Child cancer survivors face increased cancer risk later in life

In collaboration with the Press Association

People who survived cancer during childhood continue to have a slightly higher risk of developing cancer throughout their lifetime, a Danish study has found.

Scientists at the Institute of Cancer Epidemiology in Copenhagen studied data on 47,697 people in the Nordic countries between 1943 and 2005, all of whom had been diagnosed with cancer before the age of 20 years.

They looked to see whether any of the people involved in the study had developed subsequent new cancers and compared the incidence rate for this group against the national incidence rate.

They found that the proportion of childhood cancer survivors who developed new primary cancers was higher than expected across all age groups.

Analysis also revealed that male survivors were more likely to develop second primary cancers than female survivors.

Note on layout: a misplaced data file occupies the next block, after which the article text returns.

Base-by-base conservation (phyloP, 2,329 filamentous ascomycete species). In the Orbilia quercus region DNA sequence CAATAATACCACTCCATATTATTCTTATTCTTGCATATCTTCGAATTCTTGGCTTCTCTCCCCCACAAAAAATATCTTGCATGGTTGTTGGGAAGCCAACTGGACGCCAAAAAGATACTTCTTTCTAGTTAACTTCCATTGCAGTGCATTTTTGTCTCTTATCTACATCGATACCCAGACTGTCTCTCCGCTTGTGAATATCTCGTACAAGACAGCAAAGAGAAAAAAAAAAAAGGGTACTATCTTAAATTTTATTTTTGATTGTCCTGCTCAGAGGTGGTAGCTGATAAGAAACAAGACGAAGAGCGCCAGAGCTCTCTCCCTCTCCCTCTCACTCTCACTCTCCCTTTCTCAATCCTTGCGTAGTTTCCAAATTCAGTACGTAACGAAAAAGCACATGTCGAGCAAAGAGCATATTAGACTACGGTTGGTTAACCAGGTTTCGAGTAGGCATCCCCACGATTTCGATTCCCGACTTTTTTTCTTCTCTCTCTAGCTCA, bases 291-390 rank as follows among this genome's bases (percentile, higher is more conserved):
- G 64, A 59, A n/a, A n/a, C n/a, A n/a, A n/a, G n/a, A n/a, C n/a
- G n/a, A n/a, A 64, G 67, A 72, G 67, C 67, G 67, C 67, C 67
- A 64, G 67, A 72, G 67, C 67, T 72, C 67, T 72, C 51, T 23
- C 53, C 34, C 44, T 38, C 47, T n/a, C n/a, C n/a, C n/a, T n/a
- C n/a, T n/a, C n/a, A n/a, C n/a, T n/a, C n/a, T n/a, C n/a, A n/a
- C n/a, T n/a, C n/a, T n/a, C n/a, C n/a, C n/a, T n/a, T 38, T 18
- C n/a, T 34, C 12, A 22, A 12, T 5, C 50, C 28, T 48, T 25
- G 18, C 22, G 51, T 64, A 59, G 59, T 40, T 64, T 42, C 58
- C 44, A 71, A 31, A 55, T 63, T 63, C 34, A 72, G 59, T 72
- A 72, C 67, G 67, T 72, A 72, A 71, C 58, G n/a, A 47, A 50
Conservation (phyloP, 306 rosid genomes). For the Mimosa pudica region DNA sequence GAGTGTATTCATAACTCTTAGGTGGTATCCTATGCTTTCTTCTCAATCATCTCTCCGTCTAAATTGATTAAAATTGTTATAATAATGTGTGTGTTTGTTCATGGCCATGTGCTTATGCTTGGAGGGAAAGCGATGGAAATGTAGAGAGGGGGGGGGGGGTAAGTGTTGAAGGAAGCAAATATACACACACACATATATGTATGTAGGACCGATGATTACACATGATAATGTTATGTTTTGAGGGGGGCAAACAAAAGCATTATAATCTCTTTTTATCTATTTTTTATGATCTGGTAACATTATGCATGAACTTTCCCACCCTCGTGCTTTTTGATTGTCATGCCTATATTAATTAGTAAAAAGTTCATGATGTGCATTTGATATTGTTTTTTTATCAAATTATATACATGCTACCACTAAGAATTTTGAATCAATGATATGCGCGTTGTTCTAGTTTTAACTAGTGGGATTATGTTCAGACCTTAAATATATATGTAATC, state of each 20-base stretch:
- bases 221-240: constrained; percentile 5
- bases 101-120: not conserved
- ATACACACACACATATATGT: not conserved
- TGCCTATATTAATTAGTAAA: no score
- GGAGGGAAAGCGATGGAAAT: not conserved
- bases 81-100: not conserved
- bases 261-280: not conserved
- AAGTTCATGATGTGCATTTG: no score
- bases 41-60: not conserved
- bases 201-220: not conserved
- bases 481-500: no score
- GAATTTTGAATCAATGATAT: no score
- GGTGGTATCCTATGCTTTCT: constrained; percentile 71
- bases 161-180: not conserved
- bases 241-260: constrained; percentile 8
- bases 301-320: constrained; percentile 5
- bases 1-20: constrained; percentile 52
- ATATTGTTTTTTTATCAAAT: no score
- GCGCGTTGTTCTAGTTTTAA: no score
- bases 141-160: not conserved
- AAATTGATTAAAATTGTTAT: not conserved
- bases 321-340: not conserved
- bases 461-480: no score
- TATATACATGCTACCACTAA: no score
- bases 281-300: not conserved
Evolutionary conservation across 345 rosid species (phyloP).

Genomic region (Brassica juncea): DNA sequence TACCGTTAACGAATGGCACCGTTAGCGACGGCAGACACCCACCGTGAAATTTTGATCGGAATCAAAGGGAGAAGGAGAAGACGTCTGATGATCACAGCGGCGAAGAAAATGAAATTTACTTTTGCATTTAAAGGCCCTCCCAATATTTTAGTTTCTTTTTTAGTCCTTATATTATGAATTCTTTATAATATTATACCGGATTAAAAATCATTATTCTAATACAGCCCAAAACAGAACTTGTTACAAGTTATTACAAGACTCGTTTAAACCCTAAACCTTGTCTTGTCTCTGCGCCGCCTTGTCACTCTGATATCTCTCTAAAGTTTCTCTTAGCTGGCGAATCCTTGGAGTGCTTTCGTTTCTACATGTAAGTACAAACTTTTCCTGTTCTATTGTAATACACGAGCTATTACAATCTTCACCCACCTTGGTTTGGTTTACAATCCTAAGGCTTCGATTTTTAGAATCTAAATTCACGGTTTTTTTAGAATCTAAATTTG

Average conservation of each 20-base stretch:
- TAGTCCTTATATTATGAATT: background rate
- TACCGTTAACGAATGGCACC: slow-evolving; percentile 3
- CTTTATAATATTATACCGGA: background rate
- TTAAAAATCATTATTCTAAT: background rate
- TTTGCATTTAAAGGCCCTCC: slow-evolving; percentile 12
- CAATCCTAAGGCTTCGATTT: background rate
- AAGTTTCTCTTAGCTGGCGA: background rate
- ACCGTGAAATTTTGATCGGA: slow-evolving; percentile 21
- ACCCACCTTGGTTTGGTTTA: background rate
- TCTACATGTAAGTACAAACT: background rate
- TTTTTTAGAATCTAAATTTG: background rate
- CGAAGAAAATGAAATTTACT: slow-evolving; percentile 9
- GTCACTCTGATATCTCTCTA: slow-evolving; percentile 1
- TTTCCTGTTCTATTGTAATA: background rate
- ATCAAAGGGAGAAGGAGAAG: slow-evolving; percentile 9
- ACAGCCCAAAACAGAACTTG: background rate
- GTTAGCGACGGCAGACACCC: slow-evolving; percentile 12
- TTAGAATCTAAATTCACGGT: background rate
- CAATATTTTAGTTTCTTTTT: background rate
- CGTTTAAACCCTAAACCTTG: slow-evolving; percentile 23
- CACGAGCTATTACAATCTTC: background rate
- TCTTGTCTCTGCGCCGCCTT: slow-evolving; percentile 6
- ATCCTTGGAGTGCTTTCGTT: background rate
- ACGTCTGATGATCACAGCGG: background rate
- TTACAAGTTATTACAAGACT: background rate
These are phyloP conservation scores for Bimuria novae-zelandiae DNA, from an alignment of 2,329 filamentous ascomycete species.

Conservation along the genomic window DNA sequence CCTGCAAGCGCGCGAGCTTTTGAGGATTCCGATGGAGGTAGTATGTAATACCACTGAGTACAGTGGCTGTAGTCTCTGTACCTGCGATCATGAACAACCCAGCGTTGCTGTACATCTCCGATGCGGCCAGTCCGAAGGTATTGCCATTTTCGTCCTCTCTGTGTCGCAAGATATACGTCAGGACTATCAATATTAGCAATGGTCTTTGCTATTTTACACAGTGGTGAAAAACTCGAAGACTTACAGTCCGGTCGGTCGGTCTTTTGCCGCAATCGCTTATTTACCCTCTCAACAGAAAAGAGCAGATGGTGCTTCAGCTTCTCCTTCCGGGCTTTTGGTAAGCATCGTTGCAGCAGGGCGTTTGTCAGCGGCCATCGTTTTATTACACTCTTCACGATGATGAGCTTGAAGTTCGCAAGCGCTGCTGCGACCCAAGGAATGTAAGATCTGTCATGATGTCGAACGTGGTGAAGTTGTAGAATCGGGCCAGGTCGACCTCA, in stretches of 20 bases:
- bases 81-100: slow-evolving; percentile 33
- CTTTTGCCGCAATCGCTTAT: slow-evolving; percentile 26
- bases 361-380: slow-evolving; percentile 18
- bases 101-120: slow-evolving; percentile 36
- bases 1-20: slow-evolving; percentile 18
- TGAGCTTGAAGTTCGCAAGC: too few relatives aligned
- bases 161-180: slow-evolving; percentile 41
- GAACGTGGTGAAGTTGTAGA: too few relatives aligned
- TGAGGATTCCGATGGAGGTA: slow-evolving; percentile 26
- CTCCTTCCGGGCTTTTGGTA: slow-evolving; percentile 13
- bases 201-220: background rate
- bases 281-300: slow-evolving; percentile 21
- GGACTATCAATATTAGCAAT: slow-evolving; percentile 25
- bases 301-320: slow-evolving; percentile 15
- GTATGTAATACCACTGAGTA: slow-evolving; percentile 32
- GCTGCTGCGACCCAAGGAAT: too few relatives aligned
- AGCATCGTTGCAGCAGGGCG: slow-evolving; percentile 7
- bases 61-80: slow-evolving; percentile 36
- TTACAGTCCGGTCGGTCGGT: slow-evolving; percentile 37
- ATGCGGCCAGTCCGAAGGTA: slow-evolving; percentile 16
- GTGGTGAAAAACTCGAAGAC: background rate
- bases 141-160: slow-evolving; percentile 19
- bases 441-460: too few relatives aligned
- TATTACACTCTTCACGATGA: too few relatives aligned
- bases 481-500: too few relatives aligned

Dr Jorgen Olsen's team have published their findings in the Journal of the National Cancer Institute and wrote: "The results may be useful in the screening and care of these individuals."

Ed Yong, Cancer Research UK's health information manager, commented: "More and more children are surviving an early fight against cancer and this study suggests that they still have a slightly higher risk of different cancers later on in life.

"Even so, when a child is diagnosed with cancer, the priority must be to save life. Thanks to research, over the past few decades we have seen tremendous improvements in the treatment of childhood cancer.

"In the 60s, only a quarter of children who were diagnosed with cancer survived for more than five years; now, around three quarters survive."